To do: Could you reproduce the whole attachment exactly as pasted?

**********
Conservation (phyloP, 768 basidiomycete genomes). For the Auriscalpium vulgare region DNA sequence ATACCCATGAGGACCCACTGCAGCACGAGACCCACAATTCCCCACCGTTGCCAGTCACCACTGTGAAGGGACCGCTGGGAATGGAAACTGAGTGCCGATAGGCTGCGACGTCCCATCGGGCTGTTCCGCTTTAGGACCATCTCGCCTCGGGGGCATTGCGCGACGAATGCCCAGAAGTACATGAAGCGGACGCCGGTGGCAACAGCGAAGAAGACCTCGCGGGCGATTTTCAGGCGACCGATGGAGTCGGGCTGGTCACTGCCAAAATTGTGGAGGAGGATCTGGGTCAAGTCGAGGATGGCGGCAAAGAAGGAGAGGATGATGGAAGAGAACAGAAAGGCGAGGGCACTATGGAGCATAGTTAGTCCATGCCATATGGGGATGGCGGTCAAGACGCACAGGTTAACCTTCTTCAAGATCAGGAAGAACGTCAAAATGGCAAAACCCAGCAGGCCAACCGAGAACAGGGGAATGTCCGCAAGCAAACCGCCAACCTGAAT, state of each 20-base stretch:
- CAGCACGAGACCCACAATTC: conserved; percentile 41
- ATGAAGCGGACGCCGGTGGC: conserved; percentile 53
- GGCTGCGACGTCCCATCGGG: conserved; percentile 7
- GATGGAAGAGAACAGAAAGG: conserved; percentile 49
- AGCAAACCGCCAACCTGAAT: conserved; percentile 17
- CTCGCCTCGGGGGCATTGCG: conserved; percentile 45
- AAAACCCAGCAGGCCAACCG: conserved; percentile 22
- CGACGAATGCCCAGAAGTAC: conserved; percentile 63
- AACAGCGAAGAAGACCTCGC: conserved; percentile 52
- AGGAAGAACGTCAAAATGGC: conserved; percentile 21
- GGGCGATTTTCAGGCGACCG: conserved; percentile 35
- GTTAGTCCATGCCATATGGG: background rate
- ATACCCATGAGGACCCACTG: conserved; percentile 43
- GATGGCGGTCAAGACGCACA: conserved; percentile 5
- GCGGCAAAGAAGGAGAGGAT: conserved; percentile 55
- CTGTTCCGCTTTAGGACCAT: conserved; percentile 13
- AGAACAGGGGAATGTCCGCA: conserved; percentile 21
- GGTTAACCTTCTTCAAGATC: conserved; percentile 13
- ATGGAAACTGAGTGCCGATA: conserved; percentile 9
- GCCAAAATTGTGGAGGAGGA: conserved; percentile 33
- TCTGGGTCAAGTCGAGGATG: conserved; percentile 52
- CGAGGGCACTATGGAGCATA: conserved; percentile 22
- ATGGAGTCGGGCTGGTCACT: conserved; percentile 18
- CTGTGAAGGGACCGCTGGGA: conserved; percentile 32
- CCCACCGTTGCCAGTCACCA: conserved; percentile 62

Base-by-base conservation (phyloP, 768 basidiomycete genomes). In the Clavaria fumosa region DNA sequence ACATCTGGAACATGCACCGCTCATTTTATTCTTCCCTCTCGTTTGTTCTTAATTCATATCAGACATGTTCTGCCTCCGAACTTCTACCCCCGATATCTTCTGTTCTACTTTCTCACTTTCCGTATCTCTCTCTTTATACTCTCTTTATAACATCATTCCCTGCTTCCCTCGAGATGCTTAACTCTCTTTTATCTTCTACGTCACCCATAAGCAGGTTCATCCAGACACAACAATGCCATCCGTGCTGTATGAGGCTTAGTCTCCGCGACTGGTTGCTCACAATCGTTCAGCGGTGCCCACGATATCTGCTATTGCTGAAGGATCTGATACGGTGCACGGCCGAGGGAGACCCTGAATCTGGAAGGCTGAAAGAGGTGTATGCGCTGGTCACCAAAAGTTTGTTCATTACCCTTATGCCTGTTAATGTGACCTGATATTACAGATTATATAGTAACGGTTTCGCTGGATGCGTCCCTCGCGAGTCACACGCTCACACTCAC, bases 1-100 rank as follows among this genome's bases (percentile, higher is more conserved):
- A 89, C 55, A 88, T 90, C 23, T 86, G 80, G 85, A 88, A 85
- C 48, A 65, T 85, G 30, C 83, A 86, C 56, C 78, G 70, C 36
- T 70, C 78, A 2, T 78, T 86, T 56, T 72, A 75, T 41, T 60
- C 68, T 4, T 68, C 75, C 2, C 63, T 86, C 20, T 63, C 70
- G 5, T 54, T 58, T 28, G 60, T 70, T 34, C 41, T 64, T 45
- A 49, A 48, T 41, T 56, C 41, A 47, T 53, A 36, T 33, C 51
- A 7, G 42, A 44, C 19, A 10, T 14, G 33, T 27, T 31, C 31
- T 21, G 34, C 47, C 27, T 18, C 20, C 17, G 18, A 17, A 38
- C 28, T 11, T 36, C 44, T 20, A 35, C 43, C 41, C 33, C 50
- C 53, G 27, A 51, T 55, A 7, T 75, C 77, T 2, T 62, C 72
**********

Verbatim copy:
Conservation (phyloP, 768 basidiomycete genomes). For the Auriscalpium vulgare region DNA sequence ATACCCATGAGGACCCACTGCAGCACGAGACCCACAATTCCCCACCGTTGCCAGTCACCACTGTGAAGGGACCGCTGGGAATGGAAACTGAGTGCCGATAGGCTGCGACGTCCCATCGGGCTGTTCCGCTTTAGGACCATCTCGCCTCGGGGGCATTGCGCGACGAATGCCCAGAAGTACATGAAGCGGACGCCGGTGGCAACAGCGAAGAAGACCTCGCGGGCGATTTTCAGGCGACCGATGGAGTCGGGCTGGTCACTGCCAAAATTGTGGAGGAGGATCTGGGTCAAGTCGAGGATGGCGGCAAAGAAGGAGAGGATGATGGAAGAGAACAGAAAGGCGAGGGCACTATGGAGCATAGTTAGTCCATGCCATATGGGGATGGCGGTCAAGACGCACAGGTTAACCTTCTTCAAGATCAGGAAGAACGTCAAAATGGCAAAACCCAGCAGGCCAACCGAGAACAGGGGAATGTCCGCAAGCAAACCGCCAACCTGAAT, state of each 20-base stretch:
- CAGCACGAGACCCACAATTC: conserved; percentile 41
- ATGAAGCGGACGCCGGTGGC: conserved; percentile 53
- GGCTGCGACGTCCCATCGGG: conserved; percentile 7
- GATGGAAGAGAACAGAAAGG: conserved; percentile 49
- AGCAAACCGCCAACCTGAAT: conserved; percentile 17
- CTCGCCTCGGGGGCATTGCG: conserved; percentile 45
- AAAACCCAGCAGGCCAACCG: conserved; percentile 22
- CGACGAATGCCCAGAAGTAC: conserved; percentile 63
- AACAGCGAAGAAGACCTCGC: conserved; percentile 52
- AGGAAGAACGTCAAAATGGC: conserved; percentile 21
- GGGCGATTTTCAGGCGACCG: conserved; percentile 35
- GTTAGTCCATGCCATATGGG: background rate
- ATACCCATGAGGACCCACTG: conserved; percentile 43
- GATGGCGGTCAAGACGCACA: conserved; percentile 5
- GCGGCAAAGAAGGAGAGGAT: conserved; percentile 55
- CTGTTCCGCTTTAGGACCAT: conserved; percentile 13
- AGAACAGGGGAATGTCCGCA: conserved; percentile 21
- GGTTAACCTTCTTCAAGATC: conserved; percentile 13
- ATGGAAACTGAGTGCCGATA: conserved; percentile 9
- GCCAAAATTGTGGAGGAGGA: conserved; percentile 33
- TCTGGGTCAAGTCGAGGATG: conserved; percentile 52
- CGAGGGCACTATGGAGCATA: conserved; percentile 22
- ATGGAGTCGGGCTGGTCACT: conserved; percentile 18
- CTGTGAAGGGACCGCTGGGA: conserved; percentile 32
- CCCACCGTTGCCAGTCACCA: conserved; percentile 62

Base-by-base conservation (phyloP, 768 basidiomycete genomes). In the Clavaria fumosa region DNA sequence ACATCTGGAACATGCACCGCTCATTTTATTCTTCCCTCTCGTTTGTTCTTAATTCATATCAGACATGTTCTGCCTCCGAACTTCTACCCCCGATATCTTCTGTTCTACTTTCTCACTTTCCGTATCTCTCTCTTTATACTCTCTTTATAACATCATTCCCTGCTTCCCTCGAGATGCTTAACTCTCTTTTATCTTCTACGTCACCCATAAGCAGGTTCATCCAGACACAACAATGCCATCCGTGCTGTATGAGGCTTAGTCTCCGCGACTGGTTGCTCACAATCGTTCAGCGGTGCCCACGATATCTGCTATTGCTGAAGGATCTGATACGGTGCACGGCCGAGGGAGACCCTGAATCTGGAAGGCTGAAAGAGGTGTATGCGCTGGTCACCAAAAGTTTGTTCATTACCCTTATGCCTGTTAATGTGACCTGATATTACAGATTATATAGTAACGGTTTCGCTGGATGCGTCCCTCGCGAGTCACACGCTCACACTCAC, bases 1-100 rank as follows among this genome's bases (percentile, higher is more conserved):
- A 89, C 55, A 88, T 90, C 23, T 86, G 80, G 85, A 88, A 85
- C 48, A 65, T 85, G 30, C 83, A 86, C 56, C 78, G 70, C 36
- T 70, C 78, A 2, T 78, T 86, T 56, T 72, A 75, T 41, T 60
- C 68, T 4, T 68, C 75, C 2, C 63, T 86, C 20, T 63, C 70
- G 5, T 54, T 58, T 28, G 60, T 70, T 34, C 41, T 64, T 45
- A 49, A 48, T 41, T 56, C 41, A 47, T 53, A 36, T 33, C 51
- A 7, G 42, A 44, C 19, A 10, T 14, G 33, T 27, T 31, C 31
- T 21, G 34, C 47, C 27, T 18, C 20, C 17, G 18, A 17, A 38
- C 28, T 11, T 36, C 44, T 20, A 35, C 43, C 41, C 33, C 50
- C 53, G 27, A 51, T 55, A 7, T 75, C 77, T 2, T 62, C 72